Bioresource Technology’s aim is to advance and disseminate knowledge in all the related areas of biomass, biological waste treatment, bioenergy, biotransformations and bioresource systems analysis, and technologies associated with conversion or production. Bioresource Technology’s 5-Year Impact Factor is 5.330. It ranked #2 in Waste Management and Disposal in 2014 among all high impact journals from SCImago Journal and Country Rank. The awarded paper will be made free promotional access for 3 months by the journal, so that non-subscribers can also access and read the work free of charge, to ensure even more researchers in the field benefit from the paper and findings.

Research to be presented at 2015 AIChE Annual Meeting

Research work by graduate student, Mohammadali Azadfar, under his advisor, Dr. Shulin Chen, has been accepted as one of the top seven topics of lignin-based materials for an oral presentation at prestige AIChE national conference, November 813, 2015 in Salt Lake city.

Research Title: “Investigation of Nanostructural Characteristics of Lignin-ABA Block Copolymer Aggregates Leading to Use of Micelles As Nanoreactors for Lignin Conversion

Doctoral student travels from China to study biofuels pretreatment technology

September 14, 2015 | Tri-Cities Business News, by Maegan Murray

Libing ZhangAs scientists and engineers work to create more efficient biofuels, there is one step of the process that remains expensive and, in some circumstances, inefficient for large-scale production.

One of the most significant challenges of cellulosic bio-refining has been and continues to be the development of effective and low-cost pretreatment technology, which is one of the first steps in the biofuels production process.

WSU Tri-Cities doctoral student Libing Zhang traveled from her homeland of southeast China to attend WSU for her doctoral program because of the research WSU is conducting in this field.

[read full article]

Researchers produce jet fuel compounds from fungus

May 5, 2015 | by Tina Hilding, Voiland College of Engineering & Architecture

Dr. Ahring with studentRICHLAND, Wash. – Washington State University researchers have found a way to make jet fuel from a common black fungus found in decaying leaves, soil and rotting fruit. The researchers hope the process leads to economically viable production of aviation biofuels in the next five years. [read full article]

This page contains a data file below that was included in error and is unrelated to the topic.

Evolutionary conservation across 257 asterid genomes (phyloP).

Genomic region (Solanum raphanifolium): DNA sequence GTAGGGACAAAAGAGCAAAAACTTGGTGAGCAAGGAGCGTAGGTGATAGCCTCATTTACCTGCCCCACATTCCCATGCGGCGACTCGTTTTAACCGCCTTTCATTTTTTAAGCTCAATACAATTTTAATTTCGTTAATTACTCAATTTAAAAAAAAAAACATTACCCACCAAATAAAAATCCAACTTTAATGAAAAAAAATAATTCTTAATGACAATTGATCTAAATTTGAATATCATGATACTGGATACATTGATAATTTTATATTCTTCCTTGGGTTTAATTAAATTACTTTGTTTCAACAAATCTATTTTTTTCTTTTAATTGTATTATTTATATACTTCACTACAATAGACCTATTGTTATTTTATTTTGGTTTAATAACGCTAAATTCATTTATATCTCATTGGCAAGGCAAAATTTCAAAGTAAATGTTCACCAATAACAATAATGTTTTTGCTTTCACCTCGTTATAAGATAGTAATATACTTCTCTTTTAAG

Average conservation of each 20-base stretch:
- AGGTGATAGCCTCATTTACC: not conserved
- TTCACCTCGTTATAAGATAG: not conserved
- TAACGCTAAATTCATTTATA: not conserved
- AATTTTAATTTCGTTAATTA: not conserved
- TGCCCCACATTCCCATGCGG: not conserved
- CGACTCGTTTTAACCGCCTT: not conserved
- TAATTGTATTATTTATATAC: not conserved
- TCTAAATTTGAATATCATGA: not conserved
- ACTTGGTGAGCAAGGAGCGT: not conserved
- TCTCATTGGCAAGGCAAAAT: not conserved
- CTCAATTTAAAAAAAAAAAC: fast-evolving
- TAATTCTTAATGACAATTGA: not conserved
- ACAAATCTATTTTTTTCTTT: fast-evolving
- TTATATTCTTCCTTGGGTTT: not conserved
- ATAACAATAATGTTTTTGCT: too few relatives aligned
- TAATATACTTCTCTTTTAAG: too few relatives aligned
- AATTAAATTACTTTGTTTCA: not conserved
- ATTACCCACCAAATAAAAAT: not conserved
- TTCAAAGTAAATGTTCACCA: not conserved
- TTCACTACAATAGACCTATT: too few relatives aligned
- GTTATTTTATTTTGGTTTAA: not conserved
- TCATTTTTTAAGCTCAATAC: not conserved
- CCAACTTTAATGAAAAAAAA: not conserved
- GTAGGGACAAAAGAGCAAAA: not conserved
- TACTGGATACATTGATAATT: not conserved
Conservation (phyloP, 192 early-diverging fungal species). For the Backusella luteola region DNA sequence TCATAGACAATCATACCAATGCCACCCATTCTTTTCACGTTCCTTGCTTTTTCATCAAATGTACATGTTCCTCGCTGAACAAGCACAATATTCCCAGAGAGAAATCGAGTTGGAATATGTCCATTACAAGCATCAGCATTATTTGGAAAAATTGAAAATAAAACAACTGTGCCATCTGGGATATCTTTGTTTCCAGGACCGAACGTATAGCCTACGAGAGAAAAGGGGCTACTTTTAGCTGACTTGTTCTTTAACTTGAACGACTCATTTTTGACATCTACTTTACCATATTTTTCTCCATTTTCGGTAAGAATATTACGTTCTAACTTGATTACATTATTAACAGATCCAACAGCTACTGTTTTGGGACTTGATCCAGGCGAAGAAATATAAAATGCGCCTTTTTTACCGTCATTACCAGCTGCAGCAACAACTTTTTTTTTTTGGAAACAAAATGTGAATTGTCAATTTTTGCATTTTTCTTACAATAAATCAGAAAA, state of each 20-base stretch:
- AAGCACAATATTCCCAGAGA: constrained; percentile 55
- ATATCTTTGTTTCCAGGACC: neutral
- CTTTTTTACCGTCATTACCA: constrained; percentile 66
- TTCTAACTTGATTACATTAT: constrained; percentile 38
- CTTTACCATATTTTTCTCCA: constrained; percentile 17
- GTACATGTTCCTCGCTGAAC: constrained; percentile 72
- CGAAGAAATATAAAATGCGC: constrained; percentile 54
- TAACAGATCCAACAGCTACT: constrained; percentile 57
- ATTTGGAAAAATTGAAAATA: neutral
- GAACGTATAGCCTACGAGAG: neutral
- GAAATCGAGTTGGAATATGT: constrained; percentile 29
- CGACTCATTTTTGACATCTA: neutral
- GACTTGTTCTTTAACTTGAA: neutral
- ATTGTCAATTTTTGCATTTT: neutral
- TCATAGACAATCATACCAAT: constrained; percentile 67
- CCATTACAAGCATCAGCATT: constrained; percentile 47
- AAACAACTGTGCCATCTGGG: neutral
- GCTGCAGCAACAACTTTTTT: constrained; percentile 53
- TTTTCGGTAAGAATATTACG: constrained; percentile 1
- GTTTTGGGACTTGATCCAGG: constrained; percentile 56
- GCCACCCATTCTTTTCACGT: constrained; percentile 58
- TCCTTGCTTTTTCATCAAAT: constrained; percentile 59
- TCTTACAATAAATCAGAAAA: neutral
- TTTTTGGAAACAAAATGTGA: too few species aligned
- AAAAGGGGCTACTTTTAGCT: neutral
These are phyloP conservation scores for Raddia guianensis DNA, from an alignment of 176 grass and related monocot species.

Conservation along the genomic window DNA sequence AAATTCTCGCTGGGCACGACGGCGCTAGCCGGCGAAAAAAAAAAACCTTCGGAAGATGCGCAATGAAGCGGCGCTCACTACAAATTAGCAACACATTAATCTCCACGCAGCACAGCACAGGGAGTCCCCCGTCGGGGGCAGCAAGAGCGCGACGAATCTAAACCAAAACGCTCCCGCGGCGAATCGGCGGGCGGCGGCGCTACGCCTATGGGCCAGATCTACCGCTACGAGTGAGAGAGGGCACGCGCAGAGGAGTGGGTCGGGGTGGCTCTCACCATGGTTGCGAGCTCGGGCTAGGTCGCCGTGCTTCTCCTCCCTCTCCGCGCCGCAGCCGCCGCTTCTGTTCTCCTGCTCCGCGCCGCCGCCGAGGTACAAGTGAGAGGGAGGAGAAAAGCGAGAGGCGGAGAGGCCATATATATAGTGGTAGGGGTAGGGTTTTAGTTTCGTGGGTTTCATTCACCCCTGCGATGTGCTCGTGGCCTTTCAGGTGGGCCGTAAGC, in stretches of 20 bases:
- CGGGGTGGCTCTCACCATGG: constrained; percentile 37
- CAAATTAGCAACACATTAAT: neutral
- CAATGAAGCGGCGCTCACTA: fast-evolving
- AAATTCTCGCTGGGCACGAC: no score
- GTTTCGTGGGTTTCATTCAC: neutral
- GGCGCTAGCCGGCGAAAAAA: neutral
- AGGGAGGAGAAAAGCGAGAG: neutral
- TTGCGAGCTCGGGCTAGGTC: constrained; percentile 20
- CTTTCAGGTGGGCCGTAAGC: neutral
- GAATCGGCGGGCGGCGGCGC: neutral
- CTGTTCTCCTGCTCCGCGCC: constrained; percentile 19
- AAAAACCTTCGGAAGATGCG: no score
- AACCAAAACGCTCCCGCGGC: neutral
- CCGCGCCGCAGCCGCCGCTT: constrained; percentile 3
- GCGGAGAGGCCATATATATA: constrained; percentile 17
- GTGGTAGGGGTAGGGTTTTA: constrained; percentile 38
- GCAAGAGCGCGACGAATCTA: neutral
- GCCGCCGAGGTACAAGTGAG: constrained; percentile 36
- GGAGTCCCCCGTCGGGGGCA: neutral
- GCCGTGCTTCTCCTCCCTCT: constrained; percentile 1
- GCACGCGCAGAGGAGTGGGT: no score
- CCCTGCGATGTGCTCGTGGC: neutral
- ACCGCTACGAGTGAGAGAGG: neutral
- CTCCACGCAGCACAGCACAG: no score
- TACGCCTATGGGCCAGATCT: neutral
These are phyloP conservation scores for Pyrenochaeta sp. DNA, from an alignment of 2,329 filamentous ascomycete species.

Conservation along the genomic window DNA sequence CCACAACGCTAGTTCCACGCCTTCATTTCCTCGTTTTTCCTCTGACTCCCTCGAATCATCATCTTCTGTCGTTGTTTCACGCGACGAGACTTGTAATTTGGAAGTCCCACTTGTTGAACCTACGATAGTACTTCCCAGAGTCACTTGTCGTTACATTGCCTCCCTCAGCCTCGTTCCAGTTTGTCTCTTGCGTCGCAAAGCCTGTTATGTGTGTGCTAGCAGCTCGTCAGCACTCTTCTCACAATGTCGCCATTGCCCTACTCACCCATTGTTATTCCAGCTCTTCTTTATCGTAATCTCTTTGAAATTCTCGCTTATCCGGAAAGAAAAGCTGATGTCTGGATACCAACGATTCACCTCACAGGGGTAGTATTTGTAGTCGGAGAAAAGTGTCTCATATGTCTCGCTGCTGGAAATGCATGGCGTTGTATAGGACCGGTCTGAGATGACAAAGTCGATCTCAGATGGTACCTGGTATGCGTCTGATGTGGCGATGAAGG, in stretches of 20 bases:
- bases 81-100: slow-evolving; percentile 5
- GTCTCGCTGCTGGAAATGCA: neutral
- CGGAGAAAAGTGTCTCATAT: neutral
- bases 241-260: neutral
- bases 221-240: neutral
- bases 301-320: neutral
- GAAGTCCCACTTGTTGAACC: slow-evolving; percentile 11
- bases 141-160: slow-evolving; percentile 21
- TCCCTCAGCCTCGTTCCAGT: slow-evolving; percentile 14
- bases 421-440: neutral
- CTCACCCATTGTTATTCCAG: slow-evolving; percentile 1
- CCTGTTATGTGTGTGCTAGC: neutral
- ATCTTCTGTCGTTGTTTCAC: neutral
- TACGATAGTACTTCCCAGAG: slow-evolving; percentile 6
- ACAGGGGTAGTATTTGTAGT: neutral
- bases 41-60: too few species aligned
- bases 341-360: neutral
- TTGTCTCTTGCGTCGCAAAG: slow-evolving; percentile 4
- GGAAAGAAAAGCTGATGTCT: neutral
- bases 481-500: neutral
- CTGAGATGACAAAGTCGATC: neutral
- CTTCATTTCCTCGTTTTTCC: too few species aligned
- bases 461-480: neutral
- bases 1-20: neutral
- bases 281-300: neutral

Global Case Competition

Six students at Washington State University were crowned champions of WSU’s Fifth Annual Global Case Competition, Friday, April 10, 2015.

The victorious group, under the name Team Verde, consists of a pair of graduate students from the WSU Spokane campus, team captain Emma Henselbecker and Sara Dumit, as well as four undergraduates from Pullman, Brandon Hernandez-Cantu, Emelia Stephan, Kimberly Rogers and Ivan Valdovinos. The faculty advisor is Grant Norton of the Honors College.

This year’s case centers on plastic waste in Manaus, Brazil with over 120 participants. Five finalist teams were selected to present their solutions to a panel of judges. Team Verde members will now have the opportunity to travel to Brazil for further study.


The second place team, Cougar Cogeneration, consisted of Sergio Baravalle (BSE), Annalise Miller (CAS, Math), Stephanie Gardiner (NURS, Nursing) and Philip Behrend (CAS, Math), and advised by Chuck Pezeshki (Voiland College of Architecture and Engineering) not pictured.

Slide 1:  Briefly, while thinking about the challenge, we wanted to make sure to involve and align the main stakeholders in the community, including the poor class, middle class and industrial sector in order to solve the serious problem of plastic waste in Manaus Brazil.

Slide 2:  Manaus is a remote area in the middle of the Amazonas that relies on expensive energy from fossil fuels to feed its growing industry sector. This situation creates a suitable environment for the development of sustainable and profitable solutions since relatively cheap raw materials are available to produce energy from non-recyclable plastic waste.

Based on that situation and leveraging on technologies and concepts in the BSE Department, we developed a solution that is technically feasible and profitable. It considers social aspects, taking scavengers out of the landfill and providing them with a sustainable income, managing a sorting facility. We also considered a sanitary program developed by a member of our team who is studying nursing.

The practical solution considers the gasification of the nonrecyclable plastic in a cogeneration plant. This plant has the capacity to produce electric power while distilling polluted water for poor people that are currently drinking contaminated water.

Slide 3:  While we were developing the project we were aware that the scope was too large for a group of students to manage. However, we wanted to consider the situation holistically, perhaps one day working with WSU as ambassadors to Brazil. Numerous resources are available at WSU to support this endeavor.

The electricity would be sold to the grid and according to our calculation and benchmarking studies, the project is profitable.

Click here to find out about past Global Case Competitions